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January 26, 2004

Transnational analogies

I recently read several books on race relations in Brazil. They shook me,because some Brazilians of African ancestry sometimes espouse a very individualistic ethos, but seem to take rational discrimination from whites for granted. In any case, I was thinking of Brazil's similarities with India, another nation that is racially diverse, but attempts to mold its identity as a unified whole based on a common civilizational mythology.

But the analogy just didn't work in my head. Dalits, unlike Afro-Brazilians, have been active in pushing for group rights for 50 years, like African Americans. Indian society is explicitly segmented, with various caste-groupings overlaying individualistic values and undergirding the national identity. In some ways, it resembles the end-state that the United States seems to be evolving toward.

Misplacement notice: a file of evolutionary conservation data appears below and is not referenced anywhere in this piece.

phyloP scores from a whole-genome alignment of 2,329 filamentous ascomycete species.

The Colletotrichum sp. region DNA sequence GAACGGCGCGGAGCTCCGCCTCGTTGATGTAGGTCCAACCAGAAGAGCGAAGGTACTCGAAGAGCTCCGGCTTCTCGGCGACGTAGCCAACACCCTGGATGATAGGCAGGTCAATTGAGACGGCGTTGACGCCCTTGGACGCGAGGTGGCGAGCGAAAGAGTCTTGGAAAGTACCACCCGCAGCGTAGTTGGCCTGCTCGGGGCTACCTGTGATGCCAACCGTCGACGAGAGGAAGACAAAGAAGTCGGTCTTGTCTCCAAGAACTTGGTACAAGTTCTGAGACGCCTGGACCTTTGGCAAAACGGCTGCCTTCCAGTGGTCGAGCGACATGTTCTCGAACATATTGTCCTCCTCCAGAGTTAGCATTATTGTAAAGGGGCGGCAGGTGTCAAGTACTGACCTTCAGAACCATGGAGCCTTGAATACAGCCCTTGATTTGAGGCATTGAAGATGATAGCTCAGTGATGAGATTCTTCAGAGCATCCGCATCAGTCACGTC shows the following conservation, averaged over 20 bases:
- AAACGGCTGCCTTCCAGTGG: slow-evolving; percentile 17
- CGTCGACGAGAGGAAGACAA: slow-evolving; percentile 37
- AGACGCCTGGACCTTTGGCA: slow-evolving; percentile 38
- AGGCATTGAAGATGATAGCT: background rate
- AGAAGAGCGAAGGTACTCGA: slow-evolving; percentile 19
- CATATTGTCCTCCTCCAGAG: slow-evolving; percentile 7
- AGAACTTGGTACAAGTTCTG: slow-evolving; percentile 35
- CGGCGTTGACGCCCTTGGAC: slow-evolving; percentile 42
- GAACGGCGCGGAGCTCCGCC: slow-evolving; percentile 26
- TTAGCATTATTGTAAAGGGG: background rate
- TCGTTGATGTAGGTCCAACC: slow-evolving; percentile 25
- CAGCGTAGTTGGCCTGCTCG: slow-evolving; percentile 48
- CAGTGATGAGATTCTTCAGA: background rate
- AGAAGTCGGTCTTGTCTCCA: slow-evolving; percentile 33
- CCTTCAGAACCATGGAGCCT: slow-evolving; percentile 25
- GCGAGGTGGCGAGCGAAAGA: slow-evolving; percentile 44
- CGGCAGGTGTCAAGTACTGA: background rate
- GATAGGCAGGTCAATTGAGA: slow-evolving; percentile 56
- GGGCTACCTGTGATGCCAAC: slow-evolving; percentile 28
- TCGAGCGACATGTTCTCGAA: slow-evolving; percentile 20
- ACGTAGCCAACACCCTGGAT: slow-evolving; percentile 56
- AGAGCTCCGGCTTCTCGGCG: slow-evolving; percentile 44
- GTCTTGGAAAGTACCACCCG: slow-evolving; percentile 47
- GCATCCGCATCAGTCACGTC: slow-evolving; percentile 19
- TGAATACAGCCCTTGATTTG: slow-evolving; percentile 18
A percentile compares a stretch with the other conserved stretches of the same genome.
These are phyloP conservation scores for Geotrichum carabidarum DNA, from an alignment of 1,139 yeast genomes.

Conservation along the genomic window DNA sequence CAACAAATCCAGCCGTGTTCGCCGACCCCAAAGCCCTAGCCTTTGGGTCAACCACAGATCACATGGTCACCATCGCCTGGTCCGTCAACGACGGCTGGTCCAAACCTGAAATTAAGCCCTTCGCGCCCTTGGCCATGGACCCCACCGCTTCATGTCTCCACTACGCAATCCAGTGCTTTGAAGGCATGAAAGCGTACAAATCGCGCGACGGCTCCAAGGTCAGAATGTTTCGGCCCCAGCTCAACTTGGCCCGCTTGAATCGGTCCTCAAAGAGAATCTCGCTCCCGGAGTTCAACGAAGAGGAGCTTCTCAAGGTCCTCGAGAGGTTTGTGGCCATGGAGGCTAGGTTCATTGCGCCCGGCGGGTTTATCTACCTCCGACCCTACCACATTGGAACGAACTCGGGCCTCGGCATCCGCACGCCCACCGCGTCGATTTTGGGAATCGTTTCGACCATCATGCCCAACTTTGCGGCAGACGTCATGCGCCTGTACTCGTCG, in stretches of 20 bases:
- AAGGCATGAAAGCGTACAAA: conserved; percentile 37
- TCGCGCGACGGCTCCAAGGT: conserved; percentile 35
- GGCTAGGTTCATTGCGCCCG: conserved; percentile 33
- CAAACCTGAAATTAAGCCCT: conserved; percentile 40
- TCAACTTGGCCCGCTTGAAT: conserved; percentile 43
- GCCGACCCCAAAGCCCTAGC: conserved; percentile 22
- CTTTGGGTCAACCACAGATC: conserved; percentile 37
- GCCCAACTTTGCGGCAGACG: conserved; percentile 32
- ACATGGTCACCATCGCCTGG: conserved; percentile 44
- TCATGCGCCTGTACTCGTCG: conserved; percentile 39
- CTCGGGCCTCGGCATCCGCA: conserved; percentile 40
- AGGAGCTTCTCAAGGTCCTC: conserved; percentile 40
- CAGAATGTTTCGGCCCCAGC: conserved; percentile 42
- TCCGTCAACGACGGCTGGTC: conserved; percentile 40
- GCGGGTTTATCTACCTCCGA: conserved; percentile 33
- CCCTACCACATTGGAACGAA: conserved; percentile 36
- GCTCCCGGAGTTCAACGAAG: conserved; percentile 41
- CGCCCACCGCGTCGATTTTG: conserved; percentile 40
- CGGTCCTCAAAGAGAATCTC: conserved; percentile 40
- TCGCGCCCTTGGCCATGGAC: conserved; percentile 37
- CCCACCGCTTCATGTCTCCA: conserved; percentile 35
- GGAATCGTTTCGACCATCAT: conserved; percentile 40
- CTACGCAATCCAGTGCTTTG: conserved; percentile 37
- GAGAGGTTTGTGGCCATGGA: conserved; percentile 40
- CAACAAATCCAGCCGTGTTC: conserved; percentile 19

Then I thought of an better model-Pakistan!. Muslims Pakistanis reject caste on principle, and are apt to assert that they are a casteless society. This is true de jure, but South Asian Muslims do have their own forms of caste, and some have asserted that foreign ashraf Muslims have used the myth of Islamic unity to mask their domination of the indigenous converts.

Any comments from Pakistani readers?

Posted by razib at 11:09 PM